So considering dimension x: if the point val is less than the min, the distance is (min - val), if it is between min and max the value is 0 (it is inside the rectangle), if it is more than max the distance is (val - max).

If you are doing Euclidean, square each distance then add them together. I do Manhattan, so just use the absolute value.

Skilgannon17:36, 21 May 2012

Yep, what Skilgannon said. Sorry I forgot to put comments in that interface.

If your'e wondering, this is used to compare the search point to the bounding box associated with each branch of the tree, and allows efficient skipping of irrelevant branches.

Rednaxela18:27, 21 May 2012

Excellent. I was guessing it was that or related to that from reading your euclidian distance implementation.

When I write a WeightedSquareEuclidieanDistanceFunction and/or WeightedManhattanDistanceFunction, would you like me to commit them to your bitbucket hg repo? I'm happy to help contribute! :)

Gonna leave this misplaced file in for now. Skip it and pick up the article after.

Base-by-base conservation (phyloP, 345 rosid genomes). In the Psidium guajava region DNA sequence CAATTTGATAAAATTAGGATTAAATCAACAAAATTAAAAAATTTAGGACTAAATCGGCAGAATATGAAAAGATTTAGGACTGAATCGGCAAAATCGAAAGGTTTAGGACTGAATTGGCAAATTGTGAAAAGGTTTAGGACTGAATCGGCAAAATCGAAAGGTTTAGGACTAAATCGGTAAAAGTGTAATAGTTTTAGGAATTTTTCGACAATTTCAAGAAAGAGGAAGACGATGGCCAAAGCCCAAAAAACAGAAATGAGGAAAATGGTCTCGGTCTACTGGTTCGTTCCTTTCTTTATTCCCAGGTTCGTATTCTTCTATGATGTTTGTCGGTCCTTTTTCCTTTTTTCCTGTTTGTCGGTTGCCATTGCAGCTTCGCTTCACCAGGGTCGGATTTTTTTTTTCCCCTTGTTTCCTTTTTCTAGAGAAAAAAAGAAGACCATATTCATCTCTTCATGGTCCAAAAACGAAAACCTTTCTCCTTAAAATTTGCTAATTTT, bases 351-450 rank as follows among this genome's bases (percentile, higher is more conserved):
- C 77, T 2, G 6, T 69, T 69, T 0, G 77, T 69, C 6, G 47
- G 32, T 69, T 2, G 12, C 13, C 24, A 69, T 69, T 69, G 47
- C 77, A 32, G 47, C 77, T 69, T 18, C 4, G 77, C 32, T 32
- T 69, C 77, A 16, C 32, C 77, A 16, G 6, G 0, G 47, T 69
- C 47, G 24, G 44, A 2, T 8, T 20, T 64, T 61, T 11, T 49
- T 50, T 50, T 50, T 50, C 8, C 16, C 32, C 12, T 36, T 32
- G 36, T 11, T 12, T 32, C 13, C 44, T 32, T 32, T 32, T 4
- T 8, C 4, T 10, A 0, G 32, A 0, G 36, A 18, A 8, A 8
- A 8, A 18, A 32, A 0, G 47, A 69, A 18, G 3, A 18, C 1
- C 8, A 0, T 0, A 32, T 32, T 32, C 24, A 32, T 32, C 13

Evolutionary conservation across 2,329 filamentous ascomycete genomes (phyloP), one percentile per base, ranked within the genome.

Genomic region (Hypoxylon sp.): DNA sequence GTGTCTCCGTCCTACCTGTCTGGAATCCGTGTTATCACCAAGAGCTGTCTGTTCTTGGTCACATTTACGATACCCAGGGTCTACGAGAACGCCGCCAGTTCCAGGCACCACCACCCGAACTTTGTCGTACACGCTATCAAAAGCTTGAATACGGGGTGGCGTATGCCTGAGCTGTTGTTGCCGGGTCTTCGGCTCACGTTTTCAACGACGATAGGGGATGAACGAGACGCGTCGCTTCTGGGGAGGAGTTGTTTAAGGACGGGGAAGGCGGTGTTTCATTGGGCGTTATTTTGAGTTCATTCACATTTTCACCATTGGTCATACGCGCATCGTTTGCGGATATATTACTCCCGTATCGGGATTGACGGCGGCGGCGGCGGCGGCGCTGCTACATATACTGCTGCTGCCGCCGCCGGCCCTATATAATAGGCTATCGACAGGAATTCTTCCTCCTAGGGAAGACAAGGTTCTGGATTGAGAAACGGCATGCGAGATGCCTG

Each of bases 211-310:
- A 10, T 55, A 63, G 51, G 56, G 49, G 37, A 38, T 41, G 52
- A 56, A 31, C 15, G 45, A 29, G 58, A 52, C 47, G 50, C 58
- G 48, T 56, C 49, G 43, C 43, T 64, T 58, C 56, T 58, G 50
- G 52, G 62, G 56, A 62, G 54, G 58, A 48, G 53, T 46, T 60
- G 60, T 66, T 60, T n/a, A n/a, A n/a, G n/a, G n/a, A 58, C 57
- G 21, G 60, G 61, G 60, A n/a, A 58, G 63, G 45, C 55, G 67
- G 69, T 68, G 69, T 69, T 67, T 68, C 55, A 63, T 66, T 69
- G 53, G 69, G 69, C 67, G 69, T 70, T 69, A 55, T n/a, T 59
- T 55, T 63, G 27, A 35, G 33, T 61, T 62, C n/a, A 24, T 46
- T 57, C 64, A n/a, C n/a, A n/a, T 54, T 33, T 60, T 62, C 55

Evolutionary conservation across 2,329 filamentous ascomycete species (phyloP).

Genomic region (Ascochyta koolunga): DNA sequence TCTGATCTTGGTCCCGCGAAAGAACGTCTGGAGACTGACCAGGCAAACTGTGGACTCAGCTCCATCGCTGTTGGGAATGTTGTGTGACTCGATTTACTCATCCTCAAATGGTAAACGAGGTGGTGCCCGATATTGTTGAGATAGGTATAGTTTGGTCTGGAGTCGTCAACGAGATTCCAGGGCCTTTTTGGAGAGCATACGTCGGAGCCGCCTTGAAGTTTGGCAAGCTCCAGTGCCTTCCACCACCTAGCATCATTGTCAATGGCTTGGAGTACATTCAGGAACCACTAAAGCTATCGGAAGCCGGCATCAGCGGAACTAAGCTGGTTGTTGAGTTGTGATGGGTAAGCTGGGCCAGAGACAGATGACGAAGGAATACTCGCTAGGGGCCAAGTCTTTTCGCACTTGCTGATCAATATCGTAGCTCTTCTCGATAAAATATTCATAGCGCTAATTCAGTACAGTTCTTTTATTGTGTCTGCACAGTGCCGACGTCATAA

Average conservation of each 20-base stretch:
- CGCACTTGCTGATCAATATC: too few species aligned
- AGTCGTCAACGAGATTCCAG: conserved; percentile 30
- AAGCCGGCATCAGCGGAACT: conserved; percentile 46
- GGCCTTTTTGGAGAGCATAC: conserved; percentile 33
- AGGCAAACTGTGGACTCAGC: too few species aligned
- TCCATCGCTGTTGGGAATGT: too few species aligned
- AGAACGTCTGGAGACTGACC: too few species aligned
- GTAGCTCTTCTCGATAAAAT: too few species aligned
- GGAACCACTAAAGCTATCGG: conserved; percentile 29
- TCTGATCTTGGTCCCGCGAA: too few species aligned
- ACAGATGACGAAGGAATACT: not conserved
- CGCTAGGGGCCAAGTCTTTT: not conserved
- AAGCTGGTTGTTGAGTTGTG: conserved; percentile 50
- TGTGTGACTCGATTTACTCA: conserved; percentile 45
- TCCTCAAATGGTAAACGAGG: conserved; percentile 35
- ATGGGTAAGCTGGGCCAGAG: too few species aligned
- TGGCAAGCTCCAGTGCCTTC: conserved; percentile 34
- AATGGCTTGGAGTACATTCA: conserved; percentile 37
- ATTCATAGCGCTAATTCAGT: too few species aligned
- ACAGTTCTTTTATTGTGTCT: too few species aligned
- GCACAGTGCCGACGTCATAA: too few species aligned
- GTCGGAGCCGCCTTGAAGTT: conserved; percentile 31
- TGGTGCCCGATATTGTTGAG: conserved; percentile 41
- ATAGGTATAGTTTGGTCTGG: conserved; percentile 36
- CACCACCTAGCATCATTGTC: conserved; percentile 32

Tkiesel18:50, 21 May 2012

Sure, or if posted on the wiki or in a bot I can upload it to that some time. Thanks :)

Rednaxela19:06, 21 May 2012

DeBroglie rev0026 is up. Only change from rev0025 is your 3rd gen tree. Should perform pretty close to what it was doing before, though some differences are to be expected since your 3rd gen tree doesn't drop points. We'll see, though I have to get going to the doctor at the moment.

I tested with both the SqrEuclidean and Manhattan versions of my Weighted trees. Both seemed to work fine in several test battles with some bots I had sitting around. I ended up making a WeightedDistanceFunction class to be a superclass of both the WeightedManhattanDistanceFunction and WeightedSquareEuclideanDistanceFunction.. to duplicate less of the code involved in weighting.

The weighted DF should failover gracefully if given weights that mismatch the number of tree dimensions. Only thing I didn't implement was doing a Math.abs() on weights, since someone out there might invent a DistanceFunction that utilizes negative weights.